G/Cpt Stanislaw Wandzilak
In 315 Squadron from Nov 1943 till Feb 1944. DFC,
Thursday, 7 December 2000 Obituary
Stanislaw Wandzilak Polish wartime pilot who was shot down over France - only to
be pestered by a platoon of German infantry who insisted on being taken prisoner
STANISLAW WANDZILAK was a wartime fighter-pilot who also made a valuable
contribution to the RAF during his postwar career. He was born at Kudrynce in
the Tarnopol province of south-eastern Poland. While still at school he took up
gliding and then learnt to fly. In 1937 he was accepted into the Polish Air
Force Officers' School at Deblin, from which he graduated as a fighter pilot on
September 1, 1939.
As there were no aircraft for reserve pilots like him to fly, he was sent to Romania to take delivery of Hurricanes being shipped out from Britain. In the event, Romania declared its neutrality, and he was interned.
Like many others, Wandzilak escaped from the internment camp and made his way via Syria to France, where the Polish Air Force was reforming. In the spring of 1940 he finished the French fighter- pilot's course at Etampes and was posted to a Polish flight defending Clermont-Ferrand.
With the fall of France, he was given the job of evacuating 40 ground crew, and after a number of adventures he got them aboard a British ship at Argelčs, near the Spanish frontier. They reached England on June 24, and on September 9, 1940, they became part of 308 (City of Krakow) Squadron, stationed at Speke near Liverpool. At last, Wandzilak climbed into the cockpit of a Hurricane.
Over the next three years, he flew with this and two other Polish Squadrons, 303 and 315, from airfields all over Britain, but always returning to the Polish Air Force hub at Northolt. In September 1943 he shot down his second Focke-Wulf 190 over northern France, but in the following spring he was transferred to staff work with the 2nd Tactical Air Force, preparing the D-Day landings.
A couple of weeks after the invasion he returned to combat duty, taking command of a flight of 308 Squadron, now operating from mobile airfields in northern France. On August 26, 1944 he was shot down by ground fire during his fourth sortie that day.
He managed to bail out of his burning Spitfire and avoid capture. Much to his annoyance, a platoon of German infantry he was trying to creep round spotted him and insisted on surrendering. He tried to get them off his back, but they were so afraid of being captured and shot by the French Resistance that they followed him around like dogs until he finally reached Allied positions and managed to pass them on to some Canadians.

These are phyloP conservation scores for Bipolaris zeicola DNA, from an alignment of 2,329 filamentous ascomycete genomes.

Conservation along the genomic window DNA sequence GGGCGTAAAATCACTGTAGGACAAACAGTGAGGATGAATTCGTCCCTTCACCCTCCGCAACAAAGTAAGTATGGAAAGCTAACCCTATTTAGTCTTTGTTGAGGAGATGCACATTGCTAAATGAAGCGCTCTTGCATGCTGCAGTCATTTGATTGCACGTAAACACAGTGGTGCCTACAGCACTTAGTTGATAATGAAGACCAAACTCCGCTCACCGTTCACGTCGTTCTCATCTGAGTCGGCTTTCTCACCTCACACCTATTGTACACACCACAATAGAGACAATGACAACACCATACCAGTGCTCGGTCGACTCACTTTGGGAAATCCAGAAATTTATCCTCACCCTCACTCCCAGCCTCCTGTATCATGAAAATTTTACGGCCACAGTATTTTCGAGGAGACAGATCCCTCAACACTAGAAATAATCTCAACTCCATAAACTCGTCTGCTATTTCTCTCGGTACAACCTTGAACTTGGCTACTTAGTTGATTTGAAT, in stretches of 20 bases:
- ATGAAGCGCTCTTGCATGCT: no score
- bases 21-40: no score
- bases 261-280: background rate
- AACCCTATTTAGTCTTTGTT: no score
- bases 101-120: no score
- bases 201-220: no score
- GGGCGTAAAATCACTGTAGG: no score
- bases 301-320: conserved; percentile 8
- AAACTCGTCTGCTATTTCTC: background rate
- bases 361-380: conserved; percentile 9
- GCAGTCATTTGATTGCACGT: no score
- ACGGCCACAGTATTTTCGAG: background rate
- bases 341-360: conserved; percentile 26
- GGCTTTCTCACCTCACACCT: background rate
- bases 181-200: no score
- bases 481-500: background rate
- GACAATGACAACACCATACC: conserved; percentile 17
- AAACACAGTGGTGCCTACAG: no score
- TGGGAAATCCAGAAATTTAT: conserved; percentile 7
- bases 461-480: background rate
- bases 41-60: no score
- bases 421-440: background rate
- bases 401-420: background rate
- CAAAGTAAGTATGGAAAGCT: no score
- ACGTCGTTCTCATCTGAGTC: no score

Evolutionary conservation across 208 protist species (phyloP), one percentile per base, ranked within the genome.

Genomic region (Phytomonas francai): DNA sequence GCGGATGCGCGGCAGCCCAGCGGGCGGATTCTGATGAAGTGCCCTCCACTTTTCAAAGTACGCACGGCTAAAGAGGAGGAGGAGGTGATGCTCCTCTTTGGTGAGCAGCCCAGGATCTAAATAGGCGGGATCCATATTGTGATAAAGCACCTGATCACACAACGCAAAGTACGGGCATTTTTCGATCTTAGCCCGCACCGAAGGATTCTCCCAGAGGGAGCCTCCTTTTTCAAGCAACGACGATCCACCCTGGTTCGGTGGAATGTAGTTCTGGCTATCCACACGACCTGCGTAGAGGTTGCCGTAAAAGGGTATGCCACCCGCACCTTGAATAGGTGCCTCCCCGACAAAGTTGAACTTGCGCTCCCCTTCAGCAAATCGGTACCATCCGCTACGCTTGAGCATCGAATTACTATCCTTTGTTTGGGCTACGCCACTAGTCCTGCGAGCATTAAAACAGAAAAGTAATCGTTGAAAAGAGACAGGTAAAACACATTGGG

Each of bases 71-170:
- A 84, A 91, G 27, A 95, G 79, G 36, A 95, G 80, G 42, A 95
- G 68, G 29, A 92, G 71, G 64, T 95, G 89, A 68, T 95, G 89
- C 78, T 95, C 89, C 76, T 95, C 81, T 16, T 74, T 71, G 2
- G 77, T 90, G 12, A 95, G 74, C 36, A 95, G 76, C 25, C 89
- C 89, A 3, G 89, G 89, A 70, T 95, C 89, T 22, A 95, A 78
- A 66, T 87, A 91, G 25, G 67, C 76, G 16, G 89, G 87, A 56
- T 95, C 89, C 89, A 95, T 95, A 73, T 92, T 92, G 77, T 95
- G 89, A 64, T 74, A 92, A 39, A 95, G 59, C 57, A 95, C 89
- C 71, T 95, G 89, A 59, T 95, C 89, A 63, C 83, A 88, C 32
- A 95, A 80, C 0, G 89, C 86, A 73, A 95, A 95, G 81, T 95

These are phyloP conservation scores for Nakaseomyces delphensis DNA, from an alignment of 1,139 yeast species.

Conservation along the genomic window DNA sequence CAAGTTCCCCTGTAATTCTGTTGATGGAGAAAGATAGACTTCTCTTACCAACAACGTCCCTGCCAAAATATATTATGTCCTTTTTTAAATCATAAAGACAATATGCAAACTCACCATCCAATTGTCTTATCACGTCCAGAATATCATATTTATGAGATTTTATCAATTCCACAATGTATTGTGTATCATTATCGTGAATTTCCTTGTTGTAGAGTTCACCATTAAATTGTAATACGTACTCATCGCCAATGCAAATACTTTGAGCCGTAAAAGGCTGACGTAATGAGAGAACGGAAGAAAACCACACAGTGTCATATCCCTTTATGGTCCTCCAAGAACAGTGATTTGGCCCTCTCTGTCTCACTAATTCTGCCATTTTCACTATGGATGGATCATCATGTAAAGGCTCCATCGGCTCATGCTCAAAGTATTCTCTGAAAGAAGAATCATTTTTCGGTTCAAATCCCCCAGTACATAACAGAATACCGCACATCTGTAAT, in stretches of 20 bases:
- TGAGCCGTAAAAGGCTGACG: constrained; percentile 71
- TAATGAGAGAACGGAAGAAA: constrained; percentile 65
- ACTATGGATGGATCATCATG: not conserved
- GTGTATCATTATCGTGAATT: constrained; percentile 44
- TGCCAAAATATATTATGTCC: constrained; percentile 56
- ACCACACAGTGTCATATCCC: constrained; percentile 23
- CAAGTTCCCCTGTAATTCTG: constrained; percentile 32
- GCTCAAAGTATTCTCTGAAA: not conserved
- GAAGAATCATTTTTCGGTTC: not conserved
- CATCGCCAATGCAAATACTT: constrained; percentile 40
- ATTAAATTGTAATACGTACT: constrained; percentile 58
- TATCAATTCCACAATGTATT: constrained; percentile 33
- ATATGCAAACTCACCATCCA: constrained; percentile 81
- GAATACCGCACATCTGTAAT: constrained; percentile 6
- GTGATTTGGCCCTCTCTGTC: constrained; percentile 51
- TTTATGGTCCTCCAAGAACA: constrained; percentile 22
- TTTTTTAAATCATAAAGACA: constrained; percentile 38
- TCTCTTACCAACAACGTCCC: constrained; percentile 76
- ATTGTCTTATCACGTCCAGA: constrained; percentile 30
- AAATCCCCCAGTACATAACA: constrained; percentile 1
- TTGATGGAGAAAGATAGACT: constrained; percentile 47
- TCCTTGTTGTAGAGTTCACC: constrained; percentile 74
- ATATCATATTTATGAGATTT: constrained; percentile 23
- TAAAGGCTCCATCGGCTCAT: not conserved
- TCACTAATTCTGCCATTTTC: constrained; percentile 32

Exactly a week after being shot down, he found 308 on an improvised airfield, and within a couple of hours he was in the air, leading his flight in an attack on Boulogne. The squadron continued in support of the Allied advance into Belgium, but Wandzilak's parachute jump had reopened an old wound and in October 1944 he was sent back to hospital in England.
That was the end of his combat career. He had reached the rank of flight lieutenant, and been awarded the Polish Virtuti Militari Cross, the Polish Cross of Valour with three Bars, and the DFC. He became ADC to the Polish Minister of War, and continued loyally in this post after the Allies withdrew recognition from the Polish government-in-exile. In 1948 he was offered a short service commission in the RAF, and this was turned into a permanent commission two years later.
Wandzilak went into flying training, and in June 1951 he became flying instructor on Meteor jets at the Advanced Flying School, Driffield. In 1952 he was promoted to squadron leader, and posted to flying schools at Full Sutton and Oakington where he trained pilots on Vampire jets. In 1955 he was awarded the AFC and transferred to HQ 25 Advanced Training Group, with special responsibility for developing flight safety programmes. He was appointed OBE in recognition of this work in the 1958 New Year Honours. He was then moved to the Flight Safety Directorate in the Air Ministry and promoted to wing commander. He specialised in accident investigation.
In 1963 he became commander of the Flying School at Oakington. When he left this post three years later, the school had clocked up more than 10,000 hours of flying training without a single accident, a record of which he was very proud. It won him the Queen's Commendation for Valuable Service in the Air. Over the previous 15 years he had carried out 2,000 training and examination flights himself, with some 400 pilots. In 1966 he was promoted to group captain and posted to Flying Training Command. When his flying career was over he was moved to London to be Deputy Director of Personnel at the Air Ministry.
Wandzilak retired in 1972, and married Taisa Halicka. He adored flying and everything to do with aeroplanes. Above all he loved the Polish Air Force and the RAF, and the people who served in them. He returned to work at the Air Ministry as a civil servant after his retirement and became active in the RAF Benevolent Fund. As a member of the Polish Air Force Association he was energetic in helping to get a number of books about it published and the Northolt monument restored.
His last years were afflicted by failing eyesight, but his courage and good humour never failed. In 1990 the President of Poland awarded him the Commander's Cross of the Order of Polonia Restituta in recognition of his life- long commitment to the Polish cause. Stanislaw Wandzilak's wife predeceased him; they had no children.
Group Captain Stanislaw Wandzilak, OBE, DFC, AFC,
wartime fighter pilot, was born on July 23, 1917. He died on
November 30 aged 83.